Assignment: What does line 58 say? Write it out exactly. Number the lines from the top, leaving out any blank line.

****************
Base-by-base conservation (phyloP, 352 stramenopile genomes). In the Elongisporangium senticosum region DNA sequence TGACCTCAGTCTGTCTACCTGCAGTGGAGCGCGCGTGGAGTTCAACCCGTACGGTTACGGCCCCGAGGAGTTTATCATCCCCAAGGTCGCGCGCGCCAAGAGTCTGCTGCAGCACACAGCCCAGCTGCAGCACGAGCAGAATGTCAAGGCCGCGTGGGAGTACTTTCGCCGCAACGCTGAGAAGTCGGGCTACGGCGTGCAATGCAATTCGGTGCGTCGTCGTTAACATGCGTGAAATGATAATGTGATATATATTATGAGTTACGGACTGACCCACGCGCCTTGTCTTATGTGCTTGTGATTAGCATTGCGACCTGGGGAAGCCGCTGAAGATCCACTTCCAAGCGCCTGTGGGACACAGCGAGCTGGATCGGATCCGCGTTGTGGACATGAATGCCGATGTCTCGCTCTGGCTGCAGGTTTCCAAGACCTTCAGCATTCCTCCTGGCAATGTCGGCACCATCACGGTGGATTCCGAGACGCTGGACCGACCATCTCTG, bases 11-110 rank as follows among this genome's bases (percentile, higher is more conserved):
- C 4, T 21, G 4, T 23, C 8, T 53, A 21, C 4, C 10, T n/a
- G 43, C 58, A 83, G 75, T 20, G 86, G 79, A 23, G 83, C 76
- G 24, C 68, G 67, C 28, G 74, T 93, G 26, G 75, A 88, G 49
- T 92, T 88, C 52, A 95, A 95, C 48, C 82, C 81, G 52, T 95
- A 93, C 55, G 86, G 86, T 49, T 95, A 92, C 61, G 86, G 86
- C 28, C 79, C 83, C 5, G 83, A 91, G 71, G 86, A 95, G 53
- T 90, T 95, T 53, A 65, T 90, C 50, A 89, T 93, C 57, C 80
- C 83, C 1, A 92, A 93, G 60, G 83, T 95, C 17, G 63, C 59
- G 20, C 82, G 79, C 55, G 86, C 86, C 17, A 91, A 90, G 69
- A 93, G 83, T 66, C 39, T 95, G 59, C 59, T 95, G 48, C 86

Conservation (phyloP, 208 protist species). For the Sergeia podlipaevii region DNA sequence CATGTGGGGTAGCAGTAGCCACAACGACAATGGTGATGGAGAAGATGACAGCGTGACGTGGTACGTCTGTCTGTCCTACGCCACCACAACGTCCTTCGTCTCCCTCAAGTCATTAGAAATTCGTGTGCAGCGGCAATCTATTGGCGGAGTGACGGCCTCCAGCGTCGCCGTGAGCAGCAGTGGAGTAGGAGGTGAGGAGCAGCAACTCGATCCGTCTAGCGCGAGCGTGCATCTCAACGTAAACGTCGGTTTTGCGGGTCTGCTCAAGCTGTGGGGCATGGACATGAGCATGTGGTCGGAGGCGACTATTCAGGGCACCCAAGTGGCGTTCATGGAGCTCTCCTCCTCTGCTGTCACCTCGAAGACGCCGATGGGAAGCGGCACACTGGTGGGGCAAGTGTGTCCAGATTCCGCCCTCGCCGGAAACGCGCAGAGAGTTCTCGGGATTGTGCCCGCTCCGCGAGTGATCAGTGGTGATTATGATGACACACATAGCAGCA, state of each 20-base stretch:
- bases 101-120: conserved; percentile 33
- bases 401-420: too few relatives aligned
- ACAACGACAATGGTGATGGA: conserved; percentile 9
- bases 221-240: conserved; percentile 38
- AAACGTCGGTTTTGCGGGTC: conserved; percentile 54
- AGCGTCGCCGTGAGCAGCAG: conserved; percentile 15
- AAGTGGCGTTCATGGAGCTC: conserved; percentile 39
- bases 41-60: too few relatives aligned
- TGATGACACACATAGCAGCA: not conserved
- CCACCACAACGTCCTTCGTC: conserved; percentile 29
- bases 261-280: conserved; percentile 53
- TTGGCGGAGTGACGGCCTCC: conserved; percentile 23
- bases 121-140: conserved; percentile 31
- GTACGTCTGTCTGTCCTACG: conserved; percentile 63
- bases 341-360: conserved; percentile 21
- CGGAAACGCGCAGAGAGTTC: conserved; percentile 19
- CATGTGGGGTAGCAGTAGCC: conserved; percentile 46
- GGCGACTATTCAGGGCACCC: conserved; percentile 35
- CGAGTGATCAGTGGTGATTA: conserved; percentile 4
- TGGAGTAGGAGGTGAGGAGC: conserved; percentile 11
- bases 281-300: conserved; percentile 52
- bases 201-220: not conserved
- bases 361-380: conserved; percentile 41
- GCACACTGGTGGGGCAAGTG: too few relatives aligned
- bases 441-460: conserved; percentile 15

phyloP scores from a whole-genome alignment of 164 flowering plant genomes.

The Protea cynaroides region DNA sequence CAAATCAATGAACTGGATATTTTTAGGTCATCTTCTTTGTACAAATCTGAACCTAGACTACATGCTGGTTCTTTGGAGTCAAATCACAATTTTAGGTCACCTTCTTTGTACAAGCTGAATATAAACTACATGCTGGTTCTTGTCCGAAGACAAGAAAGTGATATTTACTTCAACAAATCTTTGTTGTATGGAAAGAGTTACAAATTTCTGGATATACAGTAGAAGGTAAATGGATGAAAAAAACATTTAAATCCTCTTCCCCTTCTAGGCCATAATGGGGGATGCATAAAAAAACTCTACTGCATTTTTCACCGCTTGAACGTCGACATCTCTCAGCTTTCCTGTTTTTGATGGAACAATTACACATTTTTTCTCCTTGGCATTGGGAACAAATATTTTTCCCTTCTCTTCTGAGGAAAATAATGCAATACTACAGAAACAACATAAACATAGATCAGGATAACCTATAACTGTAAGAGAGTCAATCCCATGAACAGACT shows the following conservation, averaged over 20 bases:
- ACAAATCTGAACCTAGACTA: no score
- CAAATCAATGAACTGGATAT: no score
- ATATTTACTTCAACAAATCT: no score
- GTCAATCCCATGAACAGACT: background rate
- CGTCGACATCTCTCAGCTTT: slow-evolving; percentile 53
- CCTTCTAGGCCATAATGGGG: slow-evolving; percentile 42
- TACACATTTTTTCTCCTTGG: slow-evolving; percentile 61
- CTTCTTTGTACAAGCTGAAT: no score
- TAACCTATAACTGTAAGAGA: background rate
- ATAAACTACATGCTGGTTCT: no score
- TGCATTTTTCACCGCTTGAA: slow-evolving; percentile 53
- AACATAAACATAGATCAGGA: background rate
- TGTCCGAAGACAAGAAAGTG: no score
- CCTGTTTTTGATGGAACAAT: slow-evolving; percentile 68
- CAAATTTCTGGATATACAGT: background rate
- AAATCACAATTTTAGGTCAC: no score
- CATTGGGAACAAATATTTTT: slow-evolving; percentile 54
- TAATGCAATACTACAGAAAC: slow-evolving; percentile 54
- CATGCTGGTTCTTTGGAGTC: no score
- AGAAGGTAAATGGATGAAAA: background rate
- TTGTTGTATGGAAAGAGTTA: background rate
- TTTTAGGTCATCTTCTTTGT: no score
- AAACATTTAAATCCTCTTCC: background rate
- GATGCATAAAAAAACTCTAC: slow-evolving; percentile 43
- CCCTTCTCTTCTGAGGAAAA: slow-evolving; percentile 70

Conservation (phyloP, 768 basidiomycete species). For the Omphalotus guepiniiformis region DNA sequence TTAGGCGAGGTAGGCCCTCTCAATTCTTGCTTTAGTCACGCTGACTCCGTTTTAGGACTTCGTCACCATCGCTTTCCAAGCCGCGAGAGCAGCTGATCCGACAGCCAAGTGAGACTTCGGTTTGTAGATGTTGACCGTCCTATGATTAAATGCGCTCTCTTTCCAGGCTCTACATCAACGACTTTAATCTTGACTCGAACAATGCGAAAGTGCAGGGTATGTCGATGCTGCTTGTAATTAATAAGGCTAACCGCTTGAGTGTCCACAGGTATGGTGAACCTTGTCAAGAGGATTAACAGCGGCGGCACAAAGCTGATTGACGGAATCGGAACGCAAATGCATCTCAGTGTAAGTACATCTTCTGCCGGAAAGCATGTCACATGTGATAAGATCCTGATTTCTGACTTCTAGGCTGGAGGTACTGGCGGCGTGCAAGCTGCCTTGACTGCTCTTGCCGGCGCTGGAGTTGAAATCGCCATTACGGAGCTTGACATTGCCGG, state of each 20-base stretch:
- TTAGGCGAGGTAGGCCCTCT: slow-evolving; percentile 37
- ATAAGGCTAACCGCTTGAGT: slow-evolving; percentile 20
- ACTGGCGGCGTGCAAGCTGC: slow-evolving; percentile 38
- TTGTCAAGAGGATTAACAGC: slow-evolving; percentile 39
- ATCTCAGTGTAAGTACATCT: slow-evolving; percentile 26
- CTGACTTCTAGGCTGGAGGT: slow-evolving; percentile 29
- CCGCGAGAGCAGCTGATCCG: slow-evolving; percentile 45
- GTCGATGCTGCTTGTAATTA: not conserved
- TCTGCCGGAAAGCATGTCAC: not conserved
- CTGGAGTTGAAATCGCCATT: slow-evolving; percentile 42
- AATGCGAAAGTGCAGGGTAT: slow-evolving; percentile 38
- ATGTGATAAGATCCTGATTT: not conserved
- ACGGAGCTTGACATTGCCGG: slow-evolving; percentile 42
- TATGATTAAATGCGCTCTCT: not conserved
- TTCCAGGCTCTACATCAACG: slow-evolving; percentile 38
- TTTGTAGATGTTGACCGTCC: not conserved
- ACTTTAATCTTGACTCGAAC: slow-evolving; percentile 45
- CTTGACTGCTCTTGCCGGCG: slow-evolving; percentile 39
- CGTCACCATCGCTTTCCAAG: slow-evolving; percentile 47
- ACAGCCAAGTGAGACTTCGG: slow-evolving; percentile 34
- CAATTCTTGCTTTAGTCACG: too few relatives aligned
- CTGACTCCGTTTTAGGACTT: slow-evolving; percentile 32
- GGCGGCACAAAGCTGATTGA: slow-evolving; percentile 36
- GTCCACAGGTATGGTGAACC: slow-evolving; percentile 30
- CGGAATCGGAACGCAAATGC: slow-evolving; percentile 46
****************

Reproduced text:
- CATGCTGGTTCTTTGGAGTC: no score